Trident Maple Help

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Trident Maple Help

Post  GLH-Ronin on Thu Aug 27, 2015 10:45 pm

Hi,

I have this Trident maple that  I "inherited" its pretty big, you can see a computer speaker in one of the photos









can someone please advise me on how to style it? I would appreciate any help. thank you

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Re: Trident Maple Help

Post  M. Frary on Fri Aug 28, 2015 3:15 am

It looks like someone used a beaver to make the chop cut. If it were mine I would cut off everything on the right side off,including that nasty cut. Leaving the left branch as the next section of my trunk. Once fat enough,chop it and start growing the next section.
I would get it out of that pot and into the ground if possible. It will thicken up pretty fast. If planting in the ground isn't feasible,then a colander.
This is what I would do for sure. I know it isn't styling. But let's be honest. The way it is its kind of ugly. I think no amount of wire will help.
I hope you don't mind brutal honesty.

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Re: Trident Maple Help

Post  GLH-Ronin on Fri Aug 28, 2015 12:03 pm

Of course I don't mind, that's why I put this post here, because I want an honest opinion.

Since I'd be starting over with this one, you're telling me that probably I should just air-layer the left branch and plant it on the ground, just like this, right?



I can do that, and I realy think it would probably be my best option.





Do you think I can do something with the right side? because I think I can probably carve the "beaver stomp" into something nice and give it a semi cascade look, would it be a good option?


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Re: Trident Maple Help

Post  beer city snake on Fri Aug 28, 2015 12:37 pm

the foliage seems very sparse at this stage... if it were mine, i would just slip it into a larger (wider not deeper) pot (or colander as suggested) and then just let it grow some and regain some vigor...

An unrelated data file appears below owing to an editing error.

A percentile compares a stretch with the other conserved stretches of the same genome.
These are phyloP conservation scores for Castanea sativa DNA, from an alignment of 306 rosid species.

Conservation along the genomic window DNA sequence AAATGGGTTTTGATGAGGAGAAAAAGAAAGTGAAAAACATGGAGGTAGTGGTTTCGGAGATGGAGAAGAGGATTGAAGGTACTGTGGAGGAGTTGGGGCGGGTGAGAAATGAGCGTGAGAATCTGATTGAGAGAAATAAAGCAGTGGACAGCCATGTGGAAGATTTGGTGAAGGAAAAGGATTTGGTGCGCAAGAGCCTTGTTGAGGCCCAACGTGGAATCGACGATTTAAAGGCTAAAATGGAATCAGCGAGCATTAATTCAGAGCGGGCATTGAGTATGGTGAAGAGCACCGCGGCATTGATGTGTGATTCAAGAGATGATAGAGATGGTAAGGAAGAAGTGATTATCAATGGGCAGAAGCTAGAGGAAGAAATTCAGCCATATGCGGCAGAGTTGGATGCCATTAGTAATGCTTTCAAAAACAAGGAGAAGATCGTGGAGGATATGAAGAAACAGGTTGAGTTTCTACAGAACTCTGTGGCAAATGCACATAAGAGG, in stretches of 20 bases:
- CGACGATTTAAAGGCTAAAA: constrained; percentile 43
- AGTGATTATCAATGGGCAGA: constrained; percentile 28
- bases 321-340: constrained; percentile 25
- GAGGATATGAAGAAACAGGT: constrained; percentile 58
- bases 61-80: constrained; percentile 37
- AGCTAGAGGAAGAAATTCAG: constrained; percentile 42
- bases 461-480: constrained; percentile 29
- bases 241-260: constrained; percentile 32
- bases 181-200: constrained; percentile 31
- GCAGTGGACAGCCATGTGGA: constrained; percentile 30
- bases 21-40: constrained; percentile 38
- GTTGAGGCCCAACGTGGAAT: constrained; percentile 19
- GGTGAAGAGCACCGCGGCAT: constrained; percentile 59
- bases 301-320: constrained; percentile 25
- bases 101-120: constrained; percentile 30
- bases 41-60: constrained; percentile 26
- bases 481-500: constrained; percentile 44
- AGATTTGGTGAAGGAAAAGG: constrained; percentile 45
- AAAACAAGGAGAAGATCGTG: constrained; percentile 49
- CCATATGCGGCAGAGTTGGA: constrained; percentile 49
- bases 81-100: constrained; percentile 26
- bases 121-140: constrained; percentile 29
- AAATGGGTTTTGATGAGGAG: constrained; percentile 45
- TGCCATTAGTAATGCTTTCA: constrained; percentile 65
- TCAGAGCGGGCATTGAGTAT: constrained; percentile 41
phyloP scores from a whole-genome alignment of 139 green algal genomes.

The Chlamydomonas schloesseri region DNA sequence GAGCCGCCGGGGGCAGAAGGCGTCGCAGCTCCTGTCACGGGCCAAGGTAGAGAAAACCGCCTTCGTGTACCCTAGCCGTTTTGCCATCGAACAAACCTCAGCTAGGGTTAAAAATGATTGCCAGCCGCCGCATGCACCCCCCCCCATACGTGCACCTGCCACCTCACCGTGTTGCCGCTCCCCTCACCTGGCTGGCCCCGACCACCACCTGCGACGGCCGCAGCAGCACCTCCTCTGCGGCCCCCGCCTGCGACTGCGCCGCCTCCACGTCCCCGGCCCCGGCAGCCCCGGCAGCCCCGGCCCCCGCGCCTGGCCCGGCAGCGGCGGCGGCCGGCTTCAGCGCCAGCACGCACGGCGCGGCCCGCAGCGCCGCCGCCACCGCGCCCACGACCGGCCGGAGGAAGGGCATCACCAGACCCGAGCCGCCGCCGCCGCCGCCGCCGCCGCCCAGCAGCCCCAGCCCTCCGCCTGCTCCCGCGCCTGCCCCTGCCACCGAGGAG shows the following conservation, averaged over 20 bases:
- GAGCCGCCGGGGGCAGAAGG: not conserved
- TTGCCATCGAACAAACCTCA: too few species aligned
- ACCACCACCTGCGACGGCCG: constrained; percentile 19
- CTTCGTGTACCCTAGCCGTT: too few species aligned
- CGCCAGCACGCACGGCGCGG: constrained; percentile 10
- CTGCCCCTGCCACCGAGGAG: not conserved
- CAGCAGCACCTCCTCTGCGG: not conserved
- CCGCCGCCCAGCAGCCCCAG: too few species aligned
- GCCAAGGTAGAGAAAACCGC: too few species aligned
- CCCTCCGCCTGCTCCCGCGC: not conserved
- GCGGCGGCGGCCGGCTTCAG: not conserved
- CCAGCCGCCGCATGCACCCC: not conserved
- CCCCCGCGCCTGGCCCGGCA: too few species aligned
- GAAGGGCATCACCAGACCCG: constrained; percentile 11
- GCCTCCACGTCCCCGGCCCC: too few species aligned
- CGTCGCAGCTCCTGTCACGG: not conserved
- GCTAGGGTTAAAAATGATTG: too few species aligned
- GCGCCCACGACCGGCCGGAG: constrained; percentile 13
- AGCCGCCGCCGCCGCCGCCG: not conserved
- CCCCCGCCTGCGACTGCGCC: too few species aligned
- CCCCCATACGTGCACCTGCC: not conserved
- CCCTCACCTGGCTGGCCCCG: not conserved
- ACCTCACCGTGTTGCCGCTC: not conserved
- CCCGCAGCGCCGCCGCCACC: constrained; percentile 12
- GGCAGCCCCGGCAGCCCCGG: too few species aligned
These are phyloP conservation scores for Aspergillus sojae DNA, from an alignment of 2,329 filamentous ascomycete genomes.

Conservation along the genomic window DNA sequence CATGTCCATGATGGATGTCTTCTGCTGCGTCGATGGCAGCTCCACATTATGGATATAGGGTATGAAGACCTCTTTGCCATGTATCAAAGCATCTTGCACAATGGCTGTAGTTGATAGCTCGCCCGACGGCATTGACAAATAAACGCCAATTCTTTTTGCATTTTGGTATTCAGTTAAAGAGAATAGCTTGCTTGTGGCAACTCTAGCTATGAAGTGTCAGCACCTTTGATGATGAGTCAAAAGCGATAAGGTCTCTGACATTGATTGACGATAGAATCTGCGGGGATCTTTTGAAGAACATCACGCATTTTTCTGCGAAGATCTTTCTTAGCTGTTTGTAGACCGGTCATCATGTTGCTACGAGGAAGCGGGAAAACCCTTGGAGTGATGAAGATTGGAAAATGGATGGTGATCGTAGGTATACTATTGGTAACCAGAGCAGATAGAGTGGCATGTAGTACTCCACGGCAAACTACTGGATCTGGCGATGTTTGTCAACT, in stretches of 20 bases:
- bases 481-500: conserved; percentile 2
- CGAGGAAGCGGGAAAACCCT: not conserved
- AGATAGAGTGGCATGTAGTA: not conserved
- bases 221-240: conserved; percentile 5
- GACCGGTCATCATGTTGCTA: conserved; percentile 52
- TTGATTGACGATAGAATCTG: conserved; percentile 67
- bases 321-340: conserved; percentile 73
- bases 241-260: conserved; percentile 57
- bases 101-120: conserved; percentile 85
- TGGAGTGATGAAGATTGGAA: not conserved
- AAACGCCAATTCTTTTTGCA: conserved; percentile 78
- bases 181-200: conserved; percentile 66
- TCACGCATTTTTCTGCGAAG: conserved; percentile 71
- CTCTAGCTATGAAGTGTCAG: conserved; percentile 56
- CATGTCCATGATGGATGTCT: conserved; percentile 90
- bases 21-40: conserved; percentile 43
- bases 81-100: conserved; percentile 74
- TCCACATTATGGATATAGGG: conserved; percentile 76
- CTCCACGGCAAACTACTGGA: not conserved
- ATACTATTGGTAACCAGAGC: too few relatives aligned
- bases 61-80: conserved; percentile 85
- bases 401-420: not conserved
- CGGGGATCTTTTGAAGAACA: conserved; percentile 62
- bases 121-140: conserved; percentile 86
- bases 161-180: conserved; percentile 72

after that, some styling options may become more evident...



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Re: Trident Maple Help

Post  JimLewis on Fri Aug 28, 2015 12:41 pm

Agree with Kevin. It does not look healthy enough for too much work. Replant into a larger container, cut back by quite a bit and let it be for a good long time.

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Re: Trident Maple Help

Post  Oliver Muscio on Sat Aug 29, 2015 5:38 am

By the way, when not photographing the tree, you ARE keeping it outside, aren't you? If not, that would explain the weak growth...
Oliver

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Re: Trident Maple Help

Post  GLH-Ronin on Sat Aug 29, 2015 5:43 pm

Well, I might have not told the whole story, the thing is, the tree was left outside under full sun for 4/5 days (WITHOUT water), well that's 4/5 days of Portuguese hot dry summer ( arround 35Cº/40Cº when it occurred) , when I was given the tree it had no leaves, all of them were dry and crispy (although lots of them still green), these pics are the result of proper care for 2 weeks. Yes its kept outside during day, inside at night.

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Re: Trident Maple Help

Post  M. Frary on Sat Aug 29, 2015 8:14 pm

I'm saying I would only keep the left branch. The one you want to airlayer. Cut off the rest up to it. That changes the direction of the movement and gets rid of everything else.

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Re: Trident Maple Help